In summary, our findings suggest an increase in the number of segmental brain regions in the (pan)arthropod lineage, from two in the last common ancestor of Onychophora and Arthropoda, to at least three in various arthropods [e.g. [2, 27, 31, 32]]. This evolutionary sequence may help clarify the phylogenetic position of Tardigrada (water bears), which is still controversial. Currently, tardigrades are regarded as either the sister group of arthropods, of onychophorans, of onychophorans plus arthropods, or of one of the cycloneuralian taxa (nematodes, kinorhynchs, and allies) [10, 11, 41, 46–54]. Our findings suggest that the number of segments in the tardigrade brain, which remains unclear [48, 55–58], will be a key feature in elucidating the position of this animal group within the Ecdysozoa.
Furthermore, our suggestion of a two-segmented brain in the last common ancestor of Onychophora and Arthropoda challenges the hypothesis that a tripartite brain existed in the last common ancestor of the bilaterally symmetrical animals, the so-called "urbilaterian" [59, 60]. Such a brain is absent in all protostomes apart from arthropods. Moreover, the closest relatives of chordates, including hemichordates and echinoderms , lack a centralised brain. We therefore suggest that similar gene expression patterns in the anterior body region of arthropods and vertebrates [59, 60] are not related to brain segmentation but rather to a general patterning of the antero-posterior body axis in these animals.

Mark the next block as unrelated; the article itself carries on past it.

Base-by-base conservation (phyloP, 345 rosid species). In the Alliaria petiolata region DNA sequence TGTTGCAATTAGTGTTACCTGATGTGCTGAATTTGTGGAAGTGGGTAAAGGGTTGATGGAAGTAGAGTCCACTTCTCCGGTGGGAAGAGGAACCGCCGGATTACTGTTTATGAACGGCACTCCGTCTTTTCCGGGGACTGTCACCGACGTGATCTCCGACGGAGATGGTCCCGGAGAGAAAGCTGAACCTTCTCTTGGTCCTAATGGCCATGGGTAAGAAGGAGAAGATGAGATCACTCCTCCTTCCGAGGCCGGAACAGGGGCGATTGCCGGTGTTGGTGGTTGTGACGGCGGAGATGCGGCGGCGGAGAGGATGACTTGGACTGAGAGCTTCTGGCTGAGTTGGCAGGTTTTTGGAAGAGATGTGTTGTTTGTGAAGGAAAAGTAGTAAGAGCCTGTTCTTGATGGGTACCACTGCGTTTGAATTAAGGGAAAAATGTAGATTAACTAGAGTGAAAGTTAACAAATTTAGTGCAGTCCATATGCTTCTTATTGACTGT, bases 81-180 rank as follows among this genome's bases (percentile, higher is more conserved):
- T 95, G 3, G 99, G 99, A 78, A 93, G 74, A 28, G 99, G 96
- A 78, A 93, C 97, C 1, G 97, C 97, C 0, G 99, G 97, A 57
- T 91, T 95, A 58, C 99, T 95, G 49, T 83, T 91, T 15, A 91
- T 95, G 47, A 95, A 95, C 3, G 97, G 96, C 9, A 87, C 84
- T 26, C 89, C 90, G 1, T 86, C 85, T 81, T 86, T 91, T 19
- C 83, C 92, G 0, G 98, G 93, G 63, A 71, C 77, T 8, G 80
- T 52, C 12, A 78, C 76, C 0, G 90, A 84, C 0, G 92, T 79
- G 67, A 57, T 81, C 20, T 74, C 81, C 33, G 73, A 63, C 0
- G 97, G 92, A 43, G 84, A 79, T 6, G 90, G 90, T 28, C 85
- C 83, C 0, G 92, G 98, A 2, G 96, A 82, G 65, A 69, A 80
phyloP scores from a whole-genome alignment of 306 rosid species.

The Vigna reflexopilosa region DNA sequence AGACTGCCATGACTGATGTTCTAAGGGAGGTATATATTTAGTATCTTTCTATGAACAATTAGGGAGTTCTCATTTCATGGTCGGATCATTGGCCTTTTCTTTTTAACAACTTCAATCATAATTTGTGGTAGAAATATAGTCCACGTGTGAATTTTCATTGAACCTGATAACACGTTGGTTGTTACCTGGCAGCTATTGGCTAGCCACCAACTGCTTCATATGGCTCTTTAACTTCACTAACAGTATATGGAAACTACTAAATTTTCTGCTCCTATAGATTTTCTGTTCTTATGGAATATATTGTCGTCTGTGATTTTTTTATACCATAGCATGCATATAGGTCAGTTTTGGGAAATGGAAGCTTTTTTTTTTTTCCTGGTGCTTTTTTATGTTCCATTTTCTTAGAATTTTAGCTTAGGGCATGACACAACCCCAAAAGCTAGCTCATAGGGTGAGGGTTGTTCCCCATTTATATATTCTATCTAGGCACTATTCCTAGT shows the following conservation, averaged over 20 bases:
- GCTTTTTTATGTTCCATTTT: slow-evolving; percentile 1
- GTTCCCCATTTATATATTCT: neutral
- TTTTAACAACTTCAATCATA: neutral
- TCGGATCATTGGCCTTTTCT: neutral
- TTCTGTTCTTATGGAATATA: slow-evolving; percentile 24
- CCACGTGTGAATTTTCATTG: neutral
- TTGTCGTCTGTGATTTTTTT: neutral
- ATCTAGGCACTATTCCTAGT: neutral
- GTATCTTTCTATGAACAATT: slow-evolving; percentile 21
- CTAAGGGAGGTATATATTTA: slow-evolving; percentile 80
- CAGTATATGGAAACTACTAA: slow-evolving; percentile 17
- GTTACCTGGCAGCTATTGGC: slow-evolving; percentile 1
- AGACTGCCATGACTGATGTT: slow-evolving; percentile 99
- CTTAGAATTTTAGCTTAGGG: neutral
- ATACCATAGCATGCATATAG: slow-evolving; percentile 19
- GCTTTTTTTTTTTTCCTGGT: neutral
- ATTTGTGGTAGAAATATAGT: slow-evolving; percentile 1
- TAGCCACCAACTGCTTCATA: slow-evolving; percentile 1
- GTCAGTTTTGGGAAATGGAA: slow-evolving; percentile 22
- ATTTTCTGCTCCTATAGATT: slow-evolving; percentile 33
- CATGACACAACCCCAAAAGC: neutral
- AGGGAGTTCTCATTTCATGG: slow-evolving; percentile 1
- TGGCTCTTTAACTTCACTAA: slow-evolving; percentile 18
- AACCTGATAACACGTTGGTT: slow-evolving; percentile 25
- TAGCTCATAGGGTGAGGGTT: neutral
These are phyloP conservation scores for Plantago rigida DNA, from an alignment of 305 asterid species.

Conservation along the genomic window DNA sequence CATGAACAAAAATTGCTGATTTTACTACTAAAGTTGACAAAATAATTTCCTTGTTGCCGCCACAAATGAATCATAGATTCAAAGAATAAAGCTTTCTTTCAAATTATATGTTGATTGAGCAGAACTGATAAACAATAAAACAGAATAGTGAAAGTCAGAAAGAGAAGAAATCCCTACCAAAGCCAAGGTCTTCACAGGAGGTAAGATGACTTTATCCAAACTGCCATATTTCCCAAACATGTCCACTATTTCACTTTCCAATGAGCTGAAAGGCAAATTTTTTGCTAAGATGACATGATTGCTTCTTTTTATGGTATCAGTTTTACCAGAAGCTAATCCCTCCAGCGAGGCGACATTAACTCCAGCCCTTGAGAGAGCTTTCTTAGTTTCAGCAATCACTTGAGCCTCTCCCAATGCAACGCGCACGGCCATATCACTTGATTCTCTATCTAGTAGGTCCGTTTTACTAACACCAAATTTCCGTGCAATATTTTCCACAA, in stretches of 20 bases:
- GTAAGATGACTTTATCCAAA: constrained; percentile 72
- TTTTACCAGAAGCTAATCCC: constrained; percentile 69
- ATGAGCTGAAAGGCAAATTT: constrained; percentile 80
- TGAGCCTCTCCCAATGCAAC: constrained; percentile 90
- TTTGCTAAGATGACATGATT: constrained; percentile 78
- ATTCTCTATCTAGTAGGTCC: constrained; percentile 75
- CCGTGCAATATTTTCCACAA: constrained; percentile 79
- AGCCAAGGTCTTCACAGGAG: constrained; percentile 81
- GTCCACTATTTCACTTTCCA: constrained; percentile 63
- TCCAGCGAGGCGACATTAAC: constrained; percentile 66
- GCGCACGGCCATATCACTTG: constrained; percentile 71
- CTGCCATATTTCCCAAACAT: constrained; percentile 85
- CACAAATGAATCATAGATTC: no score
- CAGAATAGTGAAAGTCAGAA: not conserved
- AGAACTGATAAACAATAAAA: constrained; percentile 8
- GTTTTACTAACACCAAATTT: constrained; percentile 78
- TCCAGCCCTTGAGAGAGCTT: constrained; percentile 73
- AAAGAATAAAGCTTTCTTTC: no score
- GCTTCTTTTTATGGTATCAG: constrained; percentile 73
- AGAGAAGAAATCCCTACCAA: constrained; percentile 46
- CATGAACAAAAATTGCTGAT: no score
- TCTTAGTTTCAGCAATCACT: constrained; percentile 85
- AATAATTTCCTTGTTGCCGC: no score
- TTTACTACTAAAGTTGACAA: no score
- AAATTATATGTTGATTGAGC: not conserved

Specimens of Euperipatoides rowelli Reid, 1996 and Epiperipatus isthmicola (Bouvier, 1902) were collected and handled and the embryos staged and labelled with an antibody raised against acetylated α-tubulin as described previously [41, 42]. For neuronal tracing, adult brain nerves were dissected in physiological saline based on onychophoran blood composition . Retrograde fills of the antennal nerves (n = 3), jaw nerves (n = 9), and slime papillae nerves (n = 7) were carried out with dextran (MW 3000) coupled to either tetramethylrhodamine or fluorescein according to standard procedures used for arthropods . Scanning electron microscopy and immunohistochemistry were performed as described previously . Stained specimens were dehydrated through a methanol series and mounted between two cover slips in a 2:1 mixture of benzyl benzoate and benzyl alcohol. Confocal laser-scanning microscopy and image processing were carried out as described previously [41, 42].
This work was supported by a grant from the German Research Foundation (DFG) to GM (Ma 4147/3-1). GM is a Research Group Leader supported by the Emmy Noether Programme of the DFG.